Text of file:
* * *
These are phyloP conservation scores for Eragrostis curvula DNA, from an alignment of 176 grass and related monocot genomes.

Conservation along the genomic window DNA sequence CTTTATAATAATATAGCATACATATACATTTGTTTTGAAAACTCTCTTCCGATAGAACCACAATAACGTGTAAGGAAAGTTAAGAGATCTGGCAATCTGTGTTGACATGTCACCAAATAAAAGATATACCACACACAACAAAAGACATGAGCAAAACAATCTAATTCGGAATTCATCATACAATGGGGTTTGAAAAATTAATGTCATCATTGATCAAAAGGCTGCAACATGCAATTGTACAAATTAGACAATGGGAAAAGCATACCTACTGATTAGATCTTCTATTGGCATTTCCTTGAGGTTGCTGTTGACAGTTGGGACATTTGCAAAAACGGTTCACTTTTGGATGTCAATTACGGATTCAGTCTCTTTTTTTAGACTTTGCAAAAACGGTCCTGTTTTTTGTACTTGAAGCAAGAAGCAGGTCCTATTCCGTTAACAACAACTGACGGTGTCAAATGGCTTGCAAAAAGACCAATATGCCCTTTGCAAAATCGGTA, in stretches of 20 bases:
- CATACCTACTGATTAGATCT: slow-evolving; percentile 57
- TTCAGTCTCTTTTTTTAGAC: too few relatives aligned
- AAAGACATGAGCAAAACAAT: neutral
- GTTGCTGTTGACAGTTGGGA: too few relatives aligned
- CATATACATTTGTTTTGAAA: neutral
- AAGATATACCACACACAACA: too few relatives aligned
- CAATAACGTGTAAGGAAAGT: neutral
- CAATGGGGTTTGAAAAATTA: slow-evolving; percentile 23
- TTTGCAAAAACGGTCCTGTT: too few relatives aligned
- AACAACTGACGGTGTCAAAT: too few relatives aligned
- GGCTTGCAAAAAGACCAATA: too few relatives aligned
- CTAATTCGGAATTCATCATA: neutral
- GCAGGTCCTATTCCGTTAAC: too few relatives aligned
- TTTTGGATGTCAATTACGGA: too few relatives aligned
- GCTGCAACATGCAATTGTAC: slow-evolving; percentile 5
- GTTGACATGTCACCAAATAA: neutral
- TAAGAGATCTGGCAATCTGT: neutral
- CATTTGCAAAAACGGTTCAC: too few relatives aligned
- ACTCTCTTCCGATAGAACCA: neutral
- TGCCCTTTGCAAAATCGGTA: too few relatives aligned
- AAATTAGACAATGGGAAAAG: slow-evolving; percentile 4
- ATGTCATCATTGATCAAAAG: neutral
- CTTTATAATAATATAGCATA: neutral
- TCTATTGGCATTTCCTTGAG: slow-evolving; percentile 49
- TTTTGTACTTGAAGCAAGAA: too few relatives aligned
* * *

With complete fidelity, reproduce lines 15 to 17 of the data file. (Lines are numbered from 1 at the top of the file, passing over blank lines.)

- GCAGGTCCTATTCCGTTAAC: too few relatives aligned
- TTTTGGATGTCAATTACGGA: too few relatives aligned
- GCTGCAACATGCAATTGTAC: slow-evolving; percentile 5